Markets are at risk of an acceleration of growth and inflation that the Fed and economists are 'totally unprepared' for, Bank of America says
Inflationand retail sales figures due this week will likely show big headline jumps as the US economyaccelerates.
- For investors, there's a risk that the
Fedand economists are underestimating the magnitude of economic growthand inflation, said Bank of America.
- BofA reiterated its underweight view of investment-grade credit.
"...In our view, the risk is investors are going to experience an acceleration in economic growth and inflation of a magnitude economists and the Fed are totally unprepared for," said Hans Mikkelsen, head of high-grade credit strategy at Bank of America, in the note. Bank of America reiterated an underweight stance on investment-grade credit.Investors this week will receive data on consumer prices and retail sales, providing a fresher picture of inflation and how well consumers fared last month against a backdrop of more
The consumer price index due Tuesday may show a jump in headline inflation to 2.5% and in core inflation to 1.6% in March, according to an Econoday consensus estimate. Headline inflation in March 2020 was 1.5%. On Thursday, retail sales excluding automobiles in March are expected to increase +4.4% year-over-year, said BofA. However, it said its aggregated credit and debit card data supports its economist's forecast of an "impressive +11.4%" increase.Consensus expectations for GDP growth started 2021 at a rate of 3.9% and have since risen to 5.8%, "but our economists are now at 7% and it feels like the relevant risk is they too are low," said Mikkelsen.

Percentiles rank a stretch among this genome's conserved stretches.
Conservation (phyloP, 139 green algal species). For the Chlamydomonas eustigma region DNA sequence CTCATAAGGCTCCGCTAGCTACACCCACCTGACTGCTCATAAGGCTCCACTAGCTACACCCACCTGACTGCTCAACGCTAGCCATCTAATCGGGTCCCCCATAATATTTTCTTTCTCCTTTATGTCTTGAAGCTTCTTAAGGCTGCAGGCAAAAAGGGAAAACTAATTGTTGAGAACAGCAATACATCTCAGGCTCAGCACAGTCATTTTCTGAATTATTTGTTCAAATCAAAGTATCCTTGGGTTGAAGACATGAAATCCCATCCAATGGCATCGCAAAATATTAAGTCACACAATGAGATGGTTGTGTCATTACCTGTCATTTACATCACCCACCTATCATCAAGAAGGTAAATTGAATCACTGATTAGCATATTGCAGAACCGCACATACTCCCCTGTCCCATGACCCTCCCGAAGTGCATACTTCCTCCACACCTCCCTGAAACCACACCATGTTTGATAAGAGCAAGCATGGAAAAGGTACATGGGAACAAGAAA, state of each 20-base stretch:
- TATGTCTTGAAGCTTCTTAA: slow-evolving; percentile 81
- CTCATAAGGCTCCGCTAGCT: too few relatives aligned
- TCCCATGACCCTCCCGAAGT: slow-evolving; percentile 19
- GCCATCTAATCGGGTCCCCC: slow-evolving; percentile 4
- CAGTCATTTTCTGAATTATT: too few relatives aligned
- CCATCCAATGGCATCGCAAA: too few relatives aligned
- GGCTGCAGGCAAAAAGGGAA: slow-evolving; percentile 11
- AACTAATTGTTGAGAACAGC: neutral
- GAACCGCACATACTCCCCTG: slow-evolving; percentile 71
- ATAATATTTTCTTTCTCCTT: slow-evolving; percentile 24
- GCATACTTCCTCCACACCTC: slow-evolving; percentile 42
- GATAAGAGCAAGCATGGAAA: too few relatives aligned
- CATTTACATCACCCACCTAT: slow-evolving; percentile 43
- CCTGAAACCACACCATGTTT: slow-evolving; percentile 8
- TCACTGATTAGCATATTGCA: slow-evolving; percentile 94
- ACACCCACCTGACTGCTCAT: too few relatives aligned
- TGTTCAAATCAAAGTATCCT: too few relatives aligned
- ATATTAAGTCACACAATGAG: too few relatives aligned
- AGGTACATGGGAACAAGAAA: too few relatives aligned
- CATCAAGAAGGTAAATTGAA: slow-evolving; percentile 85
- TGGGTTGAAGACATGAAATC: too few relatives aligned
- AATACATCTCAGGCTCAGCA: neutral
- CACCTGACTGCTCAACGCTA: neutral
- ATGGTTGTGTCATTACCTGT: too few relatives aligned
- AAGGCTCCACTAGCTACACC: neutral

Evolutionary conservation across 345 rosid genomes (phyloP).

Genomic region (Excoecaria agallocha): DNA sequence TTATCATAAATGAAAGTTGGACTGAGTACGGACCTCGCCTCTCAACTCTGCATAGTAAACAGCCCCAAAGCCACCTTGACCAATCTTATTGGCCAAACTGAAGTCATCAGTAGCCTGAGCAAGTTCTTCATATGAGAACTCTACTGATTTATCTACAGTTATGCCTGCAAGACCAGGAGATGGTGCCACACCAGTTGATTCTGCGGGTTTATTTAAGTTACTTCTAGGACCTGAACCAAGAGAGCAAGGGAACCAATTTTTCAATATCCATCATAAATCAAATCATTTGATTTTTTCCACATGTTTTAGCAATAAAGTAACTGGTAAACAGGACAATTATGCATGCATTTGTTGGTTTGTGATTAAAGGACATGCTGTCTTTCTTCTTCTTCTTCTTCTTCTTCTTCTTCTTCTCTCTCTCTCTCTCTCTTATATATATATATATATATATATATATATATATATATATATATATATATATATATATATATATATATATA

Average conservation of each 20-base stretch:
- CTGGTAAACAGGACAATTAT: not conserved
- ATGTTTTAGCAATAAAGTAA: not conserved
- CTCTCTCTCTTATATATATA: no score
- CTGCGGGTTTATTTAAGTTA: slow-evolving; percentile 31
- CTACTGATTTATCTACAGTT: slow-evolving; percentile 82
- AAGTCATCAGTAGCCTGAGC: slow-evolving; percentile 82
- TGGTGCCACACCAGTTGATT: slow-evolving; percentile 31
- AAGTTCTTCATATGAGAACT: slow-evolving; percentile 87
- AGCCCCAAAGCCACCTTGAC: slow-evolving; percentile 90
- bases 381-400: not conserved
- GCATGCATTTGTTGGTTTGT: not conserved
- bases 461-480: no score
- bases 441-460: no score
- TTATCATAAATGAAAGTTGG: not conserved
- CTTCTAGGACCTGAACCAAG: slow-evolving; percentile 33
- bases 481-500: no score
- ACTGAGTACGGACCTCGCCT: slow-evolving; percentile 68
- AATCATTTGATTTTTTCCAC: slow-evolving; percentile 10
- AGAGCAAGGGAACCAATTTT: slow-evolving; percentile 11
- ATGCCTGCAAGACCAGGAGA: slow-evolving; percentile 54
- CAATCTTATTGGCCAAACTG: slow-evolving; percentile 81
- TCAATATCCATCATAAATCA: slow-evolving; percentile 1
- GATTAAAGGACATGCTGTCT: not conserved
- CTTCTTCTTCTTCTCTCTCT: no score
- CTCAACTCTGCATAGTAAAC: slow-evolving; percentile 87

"While markets are ahead of rates risk implied by consensus, we think they are still far from reflecting reality of what is about to happen. The Fed keeps pushing the view they have ample time to signal monetary policy tightening to markets. But in our view, the reality is markets will not wait for the Fed," BofA added.The S&P 500 Investment Grade Corporate Bond index has lost about 4% so far this year, driven down alongside a selloff in Treasury bonds as investors have been seeking riskier investments as the US economy improves. As bond fall, an increase in their yields indicates rising borrowing costs. The Federal Reserve has signaled it will keep its benchmark interest rates near zero until 2024 while investors have been pricing in Fed rate hikes to start by the earliest in late 2022.
"We think the risk of a rates shock will only grow over time and peak in the late Spring/Summer period, as we approach herd immunity and return to normal," said Mikkelsen.
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